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QNET in Ghana: A scam or a means to make quick money?

QNET is a network marketing organization that began as GoldQuest in 1998. It maintains that is a direct selling company that aims at contributing to healthy living.

QNET in Ghana: A scam or a means to make quick money?

According to its management, if buyers can refer others to patronize their products, they can earn commissions on the purchases of the people they refer.

Even though it sounds like a great business opportunity, QNET shows signs of a Ponzi or pyramid scheme. As such, operations of QNET have over the years been banned in several countries including Saudi Arabia, Rwanda, Canada, India, Turkey, amongst others.

QNET claims that the lack of legislation for direct selling in these and other countries is the root cause of all the accusations and bashing it has been receiving, even though its operations are genuine.

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Meanwhile here in Ghana, quite several QNET agencies have been set up in parts of the Eastern Region and several other undiscovered locations. At these agencies, Independent Representatives introduce the direct selling business to innocent citizens and even foreigners and convince them of the credibility of the business which is not the case.

Most of those involved in this business are based in the Eastern Region as well as in other locations around the country with Kasoa being a centre of the conversation. There are Ghanaians, Nigerians, Malians, and Burkinabe, some of which are tricked into joining and forced to work with these QNET agencies.

These potential agents are asked to undergo ‘training’ and buy at least one of the QNET’s products online, the least price being GH₵ 4,200 before they can be registered as Independent Representatives to start earning commissions.

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In an interview with Yaw, a young man who was introduced to sign up, he said he had to pull out after realizing things were not adding up.

“I went for a QNET presentation at a location that I want to keep private,” Yaw told Pulse.com.gh.

“I didn’t find their home settings favourable in the sense that, I noted little things which reversed my intention to sign up to QNET. I realized their testimonial footage they filmed to show us looked staged and unreal.”

Another person who would like to stay anonymous gave a full account of her experience:

“A friend reached out to me on how to make quick money. Even though I was sceptical about this move I needed that money badly. As early as 4 am I left Haatso to Kasoa to the QNET office for an interview.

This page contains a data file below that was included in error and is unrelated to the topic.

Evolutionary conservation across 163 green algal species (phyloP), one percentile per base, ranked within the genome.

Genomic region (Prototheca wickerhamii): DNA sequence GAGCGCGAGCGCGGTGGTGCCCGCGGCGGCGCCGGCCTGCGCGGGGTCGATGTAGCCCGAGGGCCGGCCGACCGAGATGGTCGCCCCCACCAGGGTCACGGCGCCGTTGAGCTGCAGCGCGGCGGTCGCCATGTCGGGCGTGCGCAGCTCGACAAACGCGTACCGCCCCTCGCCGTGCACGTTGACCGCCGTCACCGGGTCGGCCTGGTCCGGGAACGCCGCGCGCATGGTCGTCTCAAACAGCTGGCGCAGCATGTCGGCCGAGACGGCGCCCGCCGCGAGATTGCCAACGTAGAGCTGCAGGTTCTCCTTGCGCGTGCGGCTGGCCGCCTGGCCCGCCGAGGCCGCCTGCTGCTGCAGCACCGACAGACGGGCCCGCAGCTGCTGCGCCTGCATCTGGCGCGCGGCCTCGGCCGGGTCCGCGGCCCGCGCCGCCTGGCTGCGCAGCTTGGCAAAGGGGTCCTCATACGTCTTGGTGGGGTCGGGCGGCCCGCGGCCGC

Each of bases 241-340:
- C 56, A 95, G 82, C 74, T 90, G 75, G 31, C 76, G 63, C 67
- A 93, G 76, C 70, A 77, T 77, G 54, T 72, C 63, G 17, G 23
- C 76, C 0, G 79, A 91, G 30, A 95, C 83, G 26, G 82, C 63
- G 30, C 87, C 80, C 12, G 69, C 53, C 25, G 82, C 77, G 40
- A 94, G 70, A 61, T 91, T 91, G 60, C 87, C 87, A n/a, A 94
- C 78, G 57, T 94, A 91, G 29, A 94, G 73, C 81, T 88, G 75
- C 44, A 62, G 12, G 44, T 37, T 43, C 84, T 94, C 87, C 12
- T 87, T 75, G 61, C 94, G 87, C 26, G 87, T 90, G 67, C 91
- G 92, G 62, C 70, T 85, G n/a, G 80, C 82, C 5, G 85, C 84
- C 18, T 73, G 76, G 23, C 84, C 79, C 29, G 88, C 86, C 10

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“When I got to the entrance of the office, I saw a lot of youth there that made me comfortable a bit but I must confess, where the venue is situated is not a place anyone who loved to go alone. A solitary place with a handful of building around.

“I got in and saw a man who looked like he was on a food strike. So lean and looked very unkempt teaching a group of people obviously on how to scam. I was offered a seat when I entered and told to wait for my turn for the interview.

“I got into the office for the interview and it was all so funny. Looking at a man whom I thought should be organised has bleached from head to toe. His knuckles, alone got me wondering if I was at the right place.

“The interview ended earlier than I thought, asking me for my background details and if I can make sales. They made it look like it was a network company where I had to get to people and also sign people on. I thought that was the end of the interview until he told me I can only get the jot after I pay GHS 4000.

“Onua! If I had that money I wouldn't come there at all. I left the office and I had my friend convincing me to quickly sign up and start. He said it's very lucrative and he has got enough to even start his own business.

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“He advised that I borrow money from people to make payment which I didn't because of that he never spoke to me again.

“Anuanom today this guy dey br3 papa. Dem chop am koraa and he doesn't know how to scam even though he was taken through scamming lessons.”

These innocent people who fall into the hands of network marketing schemes like QNET due to unemployment lose huge sums of money they acquire through loans or savings.

Also, other people are at a risk of being dragged into this fraudulent ‘money-sucking’ chain.

If the above-mentioned countries and many others have banned the operations of Qnet over the years, what is Ghana waiting for?

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Email: eyewitness@pulse.com.gh

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